Sunday, November 29, 2009

The Rebel Gladiator (1962) review


Dan Vadis (Ursus), Alan Steel/Sergio Ciani (Marcus Commodus), Gloria Milland (Marcia), Jose Greci (Armenia), Tullio Altamura (Antoninus), Carlo Delmi (Septimius Leto), Gianni Santuccio (Emilius Leto), Nello Pazzafini, Sal Borgese

Directed by Domenico Paolella; Music by Carlo Savina

Villager: "But he wanted to take our women!"

Ursus: "In a way I can't blame him...he shows rather good taste!"

Sergio Ciani after a bloody duel

Stoic Emperor of Rome, Marcus Aurelius has died leaving his sole heir, Marcus Commodus as the new ruler. With Aurelius' dying wish that his son maintain peace, Commodus decides instead to use force and brutality to suppress the frightened people in his kingdom. With Christianity spreading throughout Rome, the maniacal Commodus attempts to wipe out any one associated with the religion. When his village is attacked by Commodus, Ursus, a newfound follower of the Christian faith, easily overpowers the mad Emperor and his soldiers. Greatly insulting Commodus, Ursus' lover, Arminia is kidnapped forcing him to become a gladiator in order for her to be set free. However, it is learned that Commodus was not responsible for her abduction and that a plot within the Senate to assassinate the brutal Emperor is discovered. Despite abhorring violence and transgression, Ursus is pressured to use his strength in an effort to topple the ferocious regime of Marcus Commodus and restore the peace promised by the deceased Marcus Aurelius.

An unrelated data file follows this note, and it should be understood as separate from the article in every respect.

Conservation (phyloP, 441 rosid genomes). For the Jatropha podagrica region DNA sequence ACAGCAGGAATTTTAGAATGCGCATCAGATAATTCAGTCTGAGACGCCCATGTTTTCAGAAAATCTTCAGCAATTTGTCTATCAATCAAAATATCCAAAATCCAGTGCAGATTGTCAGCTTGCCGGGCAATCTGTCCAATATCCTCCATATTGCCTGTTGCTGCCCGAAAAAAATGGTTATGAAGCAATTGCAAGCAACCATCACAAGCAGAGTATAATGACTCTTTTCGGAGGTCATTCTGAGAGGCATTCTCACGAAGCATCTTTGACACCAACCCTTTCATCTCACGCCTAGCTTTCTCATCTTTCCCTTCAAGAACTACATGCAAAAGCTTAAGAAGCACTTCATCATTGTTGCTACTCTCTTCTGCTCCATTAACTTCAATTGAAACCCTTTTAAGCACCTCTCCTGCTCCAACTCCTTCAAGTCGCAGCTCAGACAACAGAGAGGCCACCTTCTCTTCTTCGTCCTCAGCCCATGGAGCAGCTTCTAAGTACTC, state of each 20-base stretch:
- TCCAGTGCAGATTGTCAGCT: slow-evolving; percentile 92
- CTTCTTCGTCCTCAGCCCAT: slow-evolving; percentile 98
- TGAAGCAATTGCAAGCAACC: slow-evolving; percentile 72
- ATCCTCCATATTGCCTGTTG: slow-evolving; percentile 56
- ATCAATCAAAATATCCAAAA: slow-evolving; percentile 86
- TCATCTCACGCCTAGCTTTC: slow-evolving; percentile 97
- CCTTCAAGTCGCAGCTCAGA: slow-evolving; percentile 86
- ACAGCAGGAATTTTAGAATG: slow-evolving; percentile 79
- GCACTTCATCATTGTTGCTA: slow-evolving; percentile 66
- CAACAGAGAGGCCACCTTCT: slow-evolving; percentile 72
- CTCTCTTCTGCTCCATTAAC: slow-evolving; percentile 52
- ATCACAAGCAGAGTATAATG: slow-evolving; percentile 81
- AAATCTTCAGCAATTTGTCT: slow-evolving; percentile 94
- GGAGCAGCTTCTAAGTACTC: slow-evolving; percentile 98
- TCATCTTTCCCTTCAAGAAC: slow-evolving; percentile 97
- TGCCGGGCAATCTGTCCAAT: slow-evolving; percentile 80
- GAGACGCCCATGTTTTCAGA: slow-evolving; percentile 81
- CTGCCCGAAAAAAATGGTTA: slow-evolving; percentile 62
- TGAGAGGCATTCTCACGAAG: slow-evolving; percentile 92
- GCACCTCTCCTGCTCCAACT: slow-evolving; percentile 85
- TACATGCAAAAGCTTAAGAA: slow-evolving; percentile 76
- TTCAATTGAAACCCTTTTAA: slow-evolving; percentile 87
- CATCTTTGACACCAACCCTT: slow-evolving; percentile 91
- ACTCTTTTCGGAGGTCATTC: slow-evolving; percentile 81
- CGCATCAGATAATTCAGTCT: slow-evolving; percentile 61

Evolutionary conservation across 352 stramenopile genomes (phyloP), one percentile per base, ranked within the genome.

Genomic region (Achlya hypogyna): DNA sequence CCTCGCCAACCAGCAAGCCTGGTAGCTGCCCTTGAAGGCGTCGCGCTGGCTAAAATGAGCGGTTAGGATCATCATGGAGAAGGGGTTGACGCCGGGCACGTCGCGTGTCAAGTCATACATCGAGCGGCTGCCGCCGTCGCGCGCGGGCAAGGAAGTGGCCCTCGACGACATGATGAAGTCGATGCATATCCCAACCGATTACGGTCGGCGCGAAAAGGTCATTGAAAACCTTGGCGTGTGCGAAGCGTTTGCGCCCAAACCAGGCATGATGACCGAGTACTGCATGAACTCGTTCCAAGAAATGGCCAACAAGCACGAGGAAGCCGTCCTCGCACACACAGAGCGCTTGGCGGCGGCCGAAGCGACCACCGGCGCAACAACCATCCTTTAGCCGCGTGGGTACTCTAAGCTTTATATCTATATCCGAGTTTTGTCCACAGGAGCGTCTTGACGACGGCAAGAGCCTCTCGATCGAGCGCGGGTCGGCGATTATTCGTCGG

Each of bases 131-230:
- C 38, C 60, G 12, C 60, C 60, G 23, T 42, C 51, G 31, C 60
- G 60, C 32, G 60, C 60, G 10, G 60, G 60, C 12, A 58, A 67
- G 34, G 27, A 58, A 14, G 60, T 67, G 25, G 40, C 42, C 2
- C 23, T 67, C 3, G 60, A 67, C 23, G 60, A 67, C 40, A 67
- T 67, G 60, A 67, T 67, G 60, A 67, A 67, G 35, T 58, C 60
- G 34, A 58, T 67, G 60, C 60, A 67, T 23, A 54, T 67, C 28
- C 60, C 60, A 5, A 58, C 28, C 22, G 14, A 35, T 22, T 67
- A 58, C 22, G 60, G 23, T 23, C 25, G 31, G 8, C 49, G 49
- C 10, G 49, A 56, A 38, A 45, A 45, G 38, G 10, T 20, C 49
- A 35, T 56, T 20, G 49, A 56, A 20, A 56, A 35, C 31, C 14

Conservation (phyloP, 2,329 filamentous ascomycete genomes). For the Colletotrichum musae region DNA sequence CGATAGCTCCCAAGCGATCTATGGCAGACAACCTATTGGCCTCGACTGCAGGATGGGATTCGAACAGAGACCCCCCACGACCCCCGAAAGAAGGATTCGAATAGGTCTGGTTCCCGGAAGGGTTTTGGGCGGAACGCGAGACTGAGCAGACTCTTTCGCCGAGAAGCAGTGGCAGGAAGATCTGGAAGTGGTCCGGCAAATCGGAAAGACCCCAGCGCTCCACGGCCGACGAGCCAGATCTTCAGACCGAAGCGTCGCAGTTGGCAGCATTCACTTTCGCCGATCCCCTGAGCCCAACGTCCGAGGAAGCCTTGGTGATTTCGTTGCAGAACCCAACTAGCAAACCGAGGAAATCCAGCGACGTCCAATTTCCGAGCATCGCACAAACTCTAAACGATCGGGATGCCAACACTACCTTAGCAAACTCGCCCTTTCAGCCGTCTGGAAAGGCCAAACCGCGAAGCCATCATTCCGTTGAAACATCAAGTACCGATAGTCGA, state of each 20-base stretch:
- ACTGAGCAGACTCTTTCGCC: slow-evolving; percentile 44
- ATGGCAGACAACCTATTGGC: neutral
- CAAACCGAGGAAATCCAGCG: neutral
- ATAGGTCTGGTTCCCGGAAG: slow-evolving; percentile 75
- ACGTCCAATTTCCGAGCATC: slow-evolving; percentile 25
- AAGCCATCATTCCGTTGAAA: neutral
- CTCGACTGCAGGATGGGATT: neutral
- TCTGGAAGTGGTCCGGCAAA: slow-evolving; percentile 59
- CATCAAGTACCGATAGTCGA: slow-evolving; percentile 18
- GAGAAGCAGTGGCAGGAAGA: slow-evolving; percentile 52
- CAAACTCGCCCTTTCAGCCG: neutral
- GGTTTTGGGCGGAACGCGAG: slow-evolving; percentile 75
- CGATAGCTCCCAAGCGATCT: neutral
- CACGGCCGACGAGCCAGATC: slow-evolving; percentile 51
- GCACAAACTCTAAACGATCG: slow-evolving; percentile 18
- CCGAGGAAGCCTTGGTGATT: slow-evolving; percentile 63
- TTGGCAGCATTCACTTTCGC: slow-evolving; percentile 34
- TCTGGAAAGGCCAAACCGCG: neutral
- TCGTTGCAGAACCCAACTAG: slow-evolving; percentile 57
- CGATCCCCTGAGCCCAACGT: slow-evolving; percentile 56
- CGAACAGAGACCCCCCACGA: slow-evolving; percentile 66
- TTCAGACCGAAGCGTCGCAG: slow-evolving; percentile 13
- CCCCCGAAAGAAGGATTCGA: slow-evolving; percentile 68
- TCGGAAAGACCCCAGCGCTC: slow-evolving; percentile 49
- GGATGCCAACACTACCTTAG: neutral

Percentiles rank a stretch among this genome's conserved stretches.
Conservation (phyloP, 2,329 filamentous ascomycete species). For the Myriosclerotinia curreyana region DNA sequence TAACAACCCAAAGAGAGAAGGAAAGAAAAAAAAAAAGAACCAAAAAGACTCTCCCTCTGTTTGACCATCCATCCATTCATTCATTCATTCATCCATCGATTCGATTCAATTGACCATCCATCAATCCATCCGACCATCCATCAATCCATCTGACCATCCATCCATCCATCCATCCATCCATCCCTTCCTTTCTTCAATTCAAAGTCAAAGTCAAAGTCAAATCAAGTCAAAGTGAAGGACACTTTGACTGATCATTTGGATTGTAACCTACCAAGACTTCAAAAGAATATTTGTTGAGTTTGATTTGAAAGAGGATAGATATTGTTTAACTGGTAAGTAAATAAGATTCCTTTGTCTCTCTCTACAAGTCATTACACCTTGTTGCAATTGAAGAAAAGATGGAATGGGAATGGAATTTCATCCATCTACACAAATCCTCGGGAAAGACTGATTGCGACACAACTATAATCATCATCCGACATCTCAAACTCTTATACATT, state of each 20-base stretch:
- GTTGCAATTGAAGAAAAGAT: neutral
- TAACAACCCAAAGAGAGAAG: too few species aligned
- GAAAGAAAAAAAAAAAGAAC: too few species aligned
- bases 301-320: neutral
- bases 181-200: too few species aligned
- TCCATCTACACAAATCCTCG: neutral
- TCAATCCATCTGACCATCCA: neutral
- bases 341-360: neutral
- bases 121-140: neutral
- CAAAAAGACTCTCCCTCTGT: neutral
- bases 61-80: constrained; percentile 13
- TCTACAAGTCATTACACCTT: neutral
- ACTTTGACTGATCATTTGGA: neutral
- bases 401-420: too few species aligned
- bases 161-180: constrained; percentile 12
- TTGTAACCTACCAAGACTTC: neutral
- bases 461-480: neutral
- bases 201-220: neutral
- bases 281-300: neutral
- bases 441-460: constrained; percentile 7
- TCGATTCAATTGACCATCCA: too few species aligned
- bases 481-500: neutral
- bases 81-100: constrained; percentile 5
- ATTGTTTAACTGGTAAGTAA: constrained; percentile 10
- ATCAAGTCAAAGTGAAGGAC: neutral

Dan Vadis (left) captured by Emperor Commodus (Sergio Ciani)

Before the Brad Pitt spectacle that was TROY (2004), there was the Italian epic that was THE FURY OF ACHILLES (1962). And before Ridley Scott's GLADIATOR (2003), there was Domenico Paolella's equally interesting and action packed THE REBEL GLADIATOR (1962). Like the classy production of ROMULUS & REMUS (1961), this picture has two slabs of beefcake for the price of one. With both the robotic Alan Steel and the energetically brutish Dan Vadis, there's plenty of grunts, groans, muscle flexing and gorgeous girls filling out the 90 minute running time of this fact and fiction gladiator movie. Also, fans of political spaghetti western director Sergio Sollima will find it interesting that he is one of the three script writers for this movie.